As scarletlobster recently reminded me, seven years ago thewhiteowl and I were amusing ourselves by writing versions of the Marlows books in LOLCAT dialogue. (We never actually sourced any pictures of cats because it would have been too much work, and anyway, can you imagine the wars about whether Miss Ferguson should be a Scottish Fold or a foxy-looking ginger?)
As the fandom has been going through a renaissance due to lilliburlero and associates' great work on the readthroughs, I thought I'd link to the posts again so that people who missed them the first time round can share in the silliness.
Autumn Term, The Marlows And The Traitor, The Ready-Made Family, The Attic Term
Run Away Home
The Thuggery Affair
Falconer's Lure, End Of Term, The Cricket Term, Peter's Room
( Chapter 10: High Diving )
( Chapter 11: The Jump-Off )
Many thanks again to our guest posters, and to everyone who’s participated so far: go for it!
I think there was general agreement that a break at this point might suit us all. Can I propose that we resume discussion on 29th August with End of Term? That should let most people get their summer hols out of the way (and write some fic?) and has a pleasing confluence with the back-to-school mood of the novel.
Before I go, I should just mention that legionseagle has given the hall-stand a happy ending in this fic, which also features a cameo by a teenage Robert Anquetil, already Bristol-fashion, bless his cotton socks. It was a great relief to me to know that the hall-stand did not end its days far from sea.
( Chapter 4: Colebridge Market )
( Chapter 5: Jael is Entered and Peter Gate-crashes )
( Chapter 6: The Day it Rained )
Well: that was great fun! And now -- with renewed thanks to lilliburlero for letting me step briefly into her esteemed shoes -- over to you.
( Chapter 1: Jael in the Morning )
( Chapter 2: Grand Stoop )
( Chapter 3: No One Ever Tells Us Anything )
It's goodbye from me for a bit, as highfantastical will be taking over next week, and sprog_63 the week after that.
So, looking forward to your comments. Have at it!
18th July: Chapters 1-3
25th July: Chapters 4-6 -- guest post by highfantastical
1st August: Chapters 7-9 -- guest post by sprog_63 (tbc)
8th August: Chapters 10 & 11.
It's also been mooted that we take a break at some point. How would people feel about, say a 2-week holiday after the end of Falconer's Lure, resuming with End of Term on 22nd August? Do also feel free to make your own suggestions in comments. If you're willing to undertake a guest post at any point, do indicate your interest by sending me a pm.
To Strive, To Seek (4128 words) by AJHall
Fandom: The Charioteer - Mary Renault, The Marlows - Antonia Forest
Rating: General Audiences
Warnings: Author Chose Not To Use Archive Warnings
Relationships: Ralph Lanyon/Laurie Odell
Characters: Mervyn (The Charioteer), Ralph Lanyon, Laurie Odell, Ann Marlow, Peter Marlow, Regina (falcon)
Additional Tags: Class Differences, Navy, the times they are a changing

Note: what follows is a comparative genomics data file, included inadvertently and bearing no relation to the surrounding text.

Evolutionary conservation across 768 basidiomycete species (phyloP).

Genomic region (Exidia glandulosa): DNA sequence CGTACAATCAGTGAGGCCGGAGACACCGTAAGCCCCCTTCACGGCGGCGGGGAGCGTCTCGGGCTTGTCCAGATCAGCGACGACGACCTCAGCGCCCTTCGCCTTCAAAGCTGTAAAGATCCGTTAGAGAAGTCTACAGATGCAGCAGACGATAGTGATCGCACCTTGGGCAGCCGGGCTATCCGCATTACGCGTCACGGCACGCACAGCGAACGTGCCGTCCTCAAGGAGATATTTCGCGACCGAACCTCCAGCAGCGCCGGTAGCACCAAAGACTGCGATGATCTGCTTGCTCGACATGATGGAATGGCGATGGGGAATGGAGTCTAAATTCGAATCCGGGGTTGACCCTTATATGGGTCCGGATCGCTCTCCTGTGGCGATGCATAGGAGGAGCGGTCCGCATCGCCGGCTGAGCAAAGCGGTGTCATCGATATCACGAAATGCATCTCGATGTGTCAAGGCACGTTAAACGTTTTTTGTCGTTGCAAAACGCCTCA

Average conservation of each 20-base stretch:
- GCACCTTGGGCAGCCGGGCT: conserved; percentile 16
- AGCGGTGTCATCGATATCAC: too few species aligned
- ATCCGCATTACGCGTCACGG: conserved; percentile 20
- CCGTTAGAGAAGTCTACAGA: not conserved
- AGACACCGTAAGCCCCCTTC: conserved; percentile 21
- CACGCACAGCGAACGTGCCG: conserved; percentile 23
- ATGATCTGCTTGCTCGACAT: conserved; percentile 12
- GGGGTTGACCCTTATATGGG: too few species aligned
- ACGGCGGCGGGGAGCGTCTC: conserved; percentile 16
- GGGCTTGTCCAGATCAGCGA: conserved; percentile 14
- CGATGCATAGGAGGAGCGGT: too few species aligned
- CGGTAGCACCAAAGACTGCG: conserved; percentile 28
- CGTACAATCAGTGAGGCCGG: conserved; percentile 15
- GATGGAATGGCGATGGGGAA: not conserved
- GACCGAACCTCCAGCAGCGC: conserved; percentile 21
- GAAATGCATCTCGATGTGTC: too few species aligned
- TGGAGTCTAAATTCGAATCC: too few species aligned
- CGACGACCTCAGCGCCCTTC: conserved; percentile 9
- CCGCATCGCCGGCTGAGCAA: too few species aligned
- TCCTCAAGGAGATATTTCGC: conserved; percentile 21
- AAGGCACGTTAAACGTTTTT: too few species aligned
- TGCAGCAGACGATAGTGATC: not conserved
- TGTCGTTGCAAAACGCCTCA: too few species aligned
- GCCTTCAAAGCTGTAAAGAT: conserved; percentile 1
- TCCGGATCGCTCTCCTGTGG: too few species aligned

Admiralty and Adjustments.
The smallest thing can change a life. In Mervyn's case, it was the position of a bed in a surgical ward in war-time Bridstow and the chance gift of a copy of the East Africa Pilot.
This kind of follows along from the last discussion, but I thought I would give it a new thread. It’s basically that I just can’t get along with Falconer’s Lure. I fell joyfully on my GGB copy, having not read it for decades, only to find it a crushing disappointment. (And Marlows and the Traitor, too, sad to say.)
It feels so dated. The characters seem much less complex than in later books (for the first time I understand why people find Nicola annoying) and the style doesn’t seem so assured. It’s a much more conventional family story than the other holiday books: dad makes the decisions – nobody really questions his authority – mum is gently supportive - the only character who really steps out of line (Ginty) is shown the error of her ways.
In terms of her writing craft, AF doesn’t seem to handle her material well: a key theme is Jon’s death and the family’s reactions, yet we hardly get to know Jon; all the Unity Logan discussion seems a bit pointless when we never encounter her (and I just can’t imagine the adults being that interested in a totally unknown adolescent); in the scene in the attic, there are no less than three big chunks of poetry read/sung aloud to intense reactions from the audience – over-egging it surely? (And so many blooming competitions: diving, sailing, swimming, reciting, singing, gymkhana…) Its structure is a bit of a mess, and usually that is something AF does so well.
Above all, there are no really magnificent, memorable passages, like, say, the hunt in Peter’s Room. (Here I don’t think AF did herself a favour picking falconry. “It was quite impossible to make them understand why the flight at gull had been so thrilling” – quite. )
So I’m wondering:
i) Is Falconer’s Lure irredeemably “dated”?
ii) Or do AF’s books simply need to be read several times? Will I eventually come to appreciate FL?